Replacing the cracked concrete surfaces around your home can cost a small fortune. But for a fraction of that cost, concrete can be resurfaced in a multitude of colors and finishes. Consider adding a cobblestone finish to your driveway, a brick look to an old walkway or a slate finish around the pool or patio. Whichever texture you choose, it will be a huge improvement over standard concrete and potential homebuyers will really take notice.
A "bright" way to increase the value of your home is to lighten up. Adequate lighting in a home makes a big difference. Not only does a bright, well-lit room feel more cheerful but it also makes spaces feel larger and cleaner. A well-lit room also shows that you have nothing to hide, so should you decide to sell, prospective buyers will feel at ease when touring your home. Hire an electrician to add recessed lights to a dim kitchen or family room or to brighten up a formal dining or living room with elegant sconces. You'll enjoy the bright effect now and your home will feel warmer and more welcoming to homebuyers.
If you were offered $100,000, no strings attached, what home improvements would you do? Chances are, a long laundry list of changes come to mind, from refinishing the hardwood floors to adding a new bathroom. Some home improvements, however, are more likely to increase your home's value than others. Although you shouldn't think of your home as an investment, with limited home improvement funds, it's good to consider whether a project has a decent return on investment.
Eighty-six the old-school appliances for sleek new energy-efficient ones. An appliance with an Energy Star label has been certified by the government to use 10-50 percent less energy and water than conventional appliances. Matching stainless appliances will not only look great now, but will make your home shine brighter than the competition should you decide to sell.
If you aren't planning to sell your house today, plan for the future with a landscaping improvement that will mature over time. Plant shade trees — not only will mature trees make your home more desirable but a fully grown, properly placed tree can cut your cooling costs by as much as 40 percent. Mature landscaping is also good for the environment, providing a necessary habitat for wildlife while adding valuable curb appeal to your home.
That’s a great point to design with the future in mind, especially for people who are looking to put their home up for sale within the next few years. We are actually doing a renovation so that our home will be worth more when we sell, so that tip is for us. I think we might try consulting with a bathroom remodel specialist because they would know what trends are here to stay for the next few years—at least long enough for us to sell our home. Thanks for the info!
Learning which items to spend your money on goes hand-in-hand with making a realistic budget and determining a sensible scope of work. The earlier you can make this determination, the more likely you will stay on track with costs. Think about which items you will use most frequently, as these are products that might be worth the higher price-tag. If you're on a tight budget, you might want to save on cosmetic finishings, as these items can be easily changed with time.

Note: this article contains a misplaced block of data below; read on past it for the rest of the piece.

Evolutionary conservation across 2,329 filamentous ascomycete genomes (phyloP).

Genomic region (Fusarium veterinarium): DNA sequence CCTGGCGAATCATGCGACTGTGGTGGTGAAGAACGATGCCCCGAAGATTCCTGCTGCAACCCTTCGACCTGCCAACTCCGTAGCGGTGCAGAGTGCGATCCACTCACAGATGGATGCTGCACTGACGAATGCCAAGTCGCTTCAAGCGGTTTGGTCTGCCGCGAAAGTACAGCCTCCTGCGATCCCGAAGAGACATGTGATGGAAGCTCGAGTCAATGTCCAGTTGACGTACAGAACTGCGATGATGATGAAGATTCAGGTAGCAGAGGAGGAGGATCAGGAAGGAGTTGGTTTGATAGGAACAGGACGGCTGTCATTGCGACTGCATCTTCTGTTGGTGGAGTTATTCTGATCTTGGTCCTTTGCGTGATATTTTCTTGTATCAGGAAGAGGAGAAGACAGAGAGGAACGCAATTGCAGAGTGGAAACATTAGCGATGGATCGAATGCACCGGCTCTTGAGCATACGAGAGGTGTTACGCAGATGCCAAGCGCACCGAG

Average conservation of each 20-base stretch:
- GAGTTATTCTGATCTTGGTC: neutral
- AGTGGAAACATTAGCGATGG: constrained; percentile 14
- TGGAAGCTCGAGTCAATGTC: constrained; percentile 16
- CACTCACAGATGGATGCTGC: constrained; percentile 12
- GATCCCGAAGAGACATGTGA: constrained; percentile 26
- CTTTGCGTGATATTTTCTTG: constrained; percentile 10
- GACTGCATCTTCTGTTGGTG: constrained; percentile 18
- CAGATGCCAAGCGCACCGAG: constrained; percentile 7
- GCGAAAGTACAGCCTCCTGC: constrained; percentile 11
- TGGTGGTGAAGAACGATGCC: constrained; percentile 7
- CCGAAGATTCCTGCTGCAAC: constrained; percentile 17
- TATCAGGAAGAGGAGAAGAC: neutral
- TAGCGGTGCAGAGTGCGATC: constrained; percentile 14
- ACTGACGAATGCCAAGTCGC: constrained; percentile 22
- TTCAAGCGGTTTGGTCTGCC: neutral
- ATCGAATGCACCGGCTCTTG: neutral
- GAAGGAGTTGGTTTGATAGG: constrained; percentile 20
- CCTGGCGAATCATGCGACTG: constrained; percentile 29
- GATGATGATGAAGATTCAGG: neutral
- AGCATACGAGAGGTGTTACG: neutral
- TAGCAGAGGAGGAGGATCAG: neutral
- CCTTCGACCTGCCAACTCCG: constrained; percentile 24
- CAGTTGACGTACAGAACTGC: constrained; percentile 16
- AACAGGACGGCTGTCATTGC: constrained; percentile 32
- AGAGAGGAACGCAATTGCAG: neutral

The easiest way to clear up this question, of course, is to simply ask the company or contractor you're using what is the tipping policy before you even agree to a deal. Yeah, it's a bit awkward—but it's nothing compared with getting it completely wrong. And since tipping customs can vary a lot by region—people in Bismarck, ND, may not tip the same as those on New York’s Upper East Side—you could get some community advice from people who live nearby.
Want an energy-saving appliance, but can’t shell out the money for it right away? Beware of paying for it with credit, because the cost of your interest payments will undo the money you’re saving on utilities. But if you do have the cash for an energy-saving appliance, you’ll eventually see the return on your investment after years of lower utility bills.
Before we get started, I wanted to talk about what a “budget renovation” means. The word “budget” isn’t synonymous with cheap. Whenever you spend money, it’s a good idea to know how much of your total income or savings is allotted for the purchase, whether it’s simply a meal out, or something big like a new stove. If you’re planning to do work on your home, I recommend starting with a dollar amount that you’re able to spend before you begin making design choices. Then you can price fixtures and materials and begin to get a grasp on what will work with your budget and what won’t.
Invite a realtor or interior designer over to check out your home. Many realtors will do this as a courtesy, but you will probably have to pay a consultation fee to a designer. Check with several designers in your area; a standard hourly fee is normally less than $100, and in an hour they can give you lots of ideas for needed improvements. Even small suggested improvements, such as paint colors or furniture placement, can go a long way toward improving the look and feel of your home.
However, if you’re considering a home renovation, think practically about what you can and cannot do; painting the walls of a small bathroom may be totally feasible by yourself, but painting all of the walls of a 4,000-square-foot house is likely less so. While you may think you would be saving a lot of money by doing the work yourself, if it is something unfamiliar, it might cost even more to have a professional undo and then properly complete the project.